Despite Documentation of Rampant Black Market for Bluefin Tuna, International Commission Barely Reduces Catch Quota
PARIS, France, November 27, 2010 (ENS) - Government delegates from 48 fishing nations today failed to protect the spawning grounds of the vanishing Atlantic bluefin tuna, either in the Gulf of Mexico or the Mediterranean, although they did approve some protections for whitetip and hammerhead sharks.
Gathering in Paris for the annual meeting of the International Commission for the Conservation of Atlantic Tunas, ICCAT, delegates emerged from days of closed-door negotiations with a decision to drop the 2011 bluefin fishing quota by just 600 metric tonnes, from 13,500 to 12,900 tonnes for the Mediterranean fishery and 1,750 tonnes for the Gulf of Mexico
Conservation groups, ICCAT's own scientists, the European Union and the United States had been urging a 2011 quota of 6,000 tonnes for the Mediterranean bluefin population to enable recovery of the overexploited fish stocks. They say the ICCAT decision does little to help the species recover, despite documented evidence of a multi-billion black market in bluefin tuna.
Dr. Susan Lieberman, director of international policy for the Pew Environment Group, said the governments are "incapable" of managing the large tuna, whose soft, red flesh is highly prized in sushi restaurants around the world.
"Despite sound science to show how threatened these species are -- and all the recent evidence of fraud, laundering and illegal fishing -- Atlantic bluefin tuna once again were denied the protection they desperately need," Dr. Lieberman said. "ICCAT member governments had more than enough information to act decisively. They failed to do so.
"Greed and mismanagement have taken priority over sustainability and common sense at this ICCAT meeting when it comes to Atlantic bluefin. This measly quota reduction is insufficient to ensure the recovery of bluefin tuna in the Mediterranean Sea," said Dr. Sergi Tudela, head of WWF Mediterrean's Fisheries Programme.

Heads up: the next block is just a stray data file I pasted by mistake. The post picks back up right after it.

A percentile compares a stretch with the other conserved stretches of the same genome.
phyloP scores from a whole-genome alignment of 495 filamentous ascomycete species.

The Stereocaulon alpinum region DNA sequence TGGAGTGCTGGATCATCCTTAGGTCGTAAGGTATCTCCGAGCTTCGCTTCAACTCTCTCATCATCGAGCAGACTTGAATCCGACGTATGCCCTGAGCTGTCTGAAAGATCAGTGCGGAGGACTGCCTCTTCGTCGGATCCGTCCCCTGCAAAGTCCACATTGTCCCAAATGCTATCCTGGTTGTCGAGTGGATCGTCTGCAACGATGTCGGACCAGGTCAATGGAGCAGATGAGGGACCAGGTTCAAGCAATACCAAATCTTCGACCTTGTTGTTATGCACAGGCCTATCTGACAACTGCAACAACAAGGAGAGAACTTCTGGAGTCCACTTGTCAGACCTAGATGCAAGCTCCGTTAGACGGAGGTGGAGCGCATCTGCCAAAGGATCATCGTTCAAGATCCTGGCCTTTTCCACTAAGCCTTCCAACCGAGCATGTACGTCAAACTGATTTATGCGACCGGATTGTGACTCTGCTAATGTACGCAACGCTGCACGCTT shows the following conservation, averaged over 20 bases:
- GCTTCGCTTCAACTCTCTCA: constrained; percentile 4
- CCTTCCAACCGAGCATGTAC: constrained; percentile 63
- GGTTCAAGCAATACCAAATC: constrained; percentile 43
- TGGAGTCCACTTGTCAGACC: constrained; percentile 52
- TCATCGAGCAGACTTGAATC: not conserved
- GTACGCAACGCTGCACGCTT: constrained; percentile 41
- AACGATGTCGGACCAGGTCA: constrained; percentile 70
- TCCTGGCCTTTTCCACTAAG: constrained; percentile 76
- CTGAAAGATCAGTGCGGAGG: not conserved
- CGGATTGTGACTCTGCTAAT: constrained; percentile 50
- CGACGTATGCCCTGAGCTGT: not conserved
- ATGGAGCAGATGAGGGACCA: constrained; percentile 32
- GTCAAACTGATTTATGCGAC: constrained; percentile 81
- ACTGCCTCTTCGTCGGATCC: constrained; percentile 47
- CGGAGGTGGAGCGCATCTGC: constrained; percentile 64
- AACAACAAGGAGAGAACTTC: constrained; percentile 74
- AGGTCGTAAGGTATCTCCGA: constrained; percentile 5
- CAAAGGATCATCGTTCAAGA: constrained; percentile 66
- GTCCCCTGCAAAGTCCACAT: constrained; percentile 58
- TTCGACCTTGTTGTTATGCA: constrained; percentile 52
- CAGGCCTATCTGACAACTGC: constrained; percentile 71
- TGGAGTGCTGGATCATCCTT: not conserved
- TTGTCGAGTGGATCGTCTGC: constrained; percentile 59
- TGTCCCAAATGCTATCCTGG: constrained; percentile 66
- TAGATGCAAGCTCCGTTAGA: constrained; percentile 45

The IUCN Red List of Threatened Species lists the bluefin tuna, Thunnus thynnus, as Data Deficient, saying population numbers have not been assessed since 1996. Atlantic bluefin have become extinct in the Black Sea and Caspian Sea.
"Bluefin tuna will be wiped out unless drastic action is taken to stop overfishing at the world summit going on right now. Without these magnificent fish, oceanic ecosystems could collapse," warned the international nonprofit Avaaz, which submitted a petition signed by more than 319,000 people to European Union negotiators at ICCAT, urging bluefin protection.
In October, the European Fisheries Commissioner Maria Damanaki proposed dropping the Mediterranean quota of bluefin tuna to 6,000 tons, which would have given the population a greater chance to recover. This proposal was overturned, with the EU saying it was now "taking into consideration the interests of the tuna fishermen.
A week ahead of the meeting, EU member states agreed to a negotiating mandate at ICCAT which was not based on the recommendation of the European Commission.
At the meeting, the EU tabled proposals for two new recommendations prohibiting fishing for porbeagle sharks, which have declined by half in much of the Atlantic, as well as thresher and hammerhead sharks.
Voting today, ICCAT members approved new protections for seven species of sharks: oceanic whitetip sharks and six types of hammerheads: great, scalloped, scoophead, smalleye, smooth and whitefin. The fishing, retention and sale of these sharks will be banned.
But Canada, which has a targeted porbeagle shark fishery, helped block that proposed ban.
The EU also worked with the United States and other members of ICCAT on a third proposal which would set precautionary catch limits for shortfin mako sharks, but that proposal failed after Japan, South Korea and China all opposed shortfin mako quotas.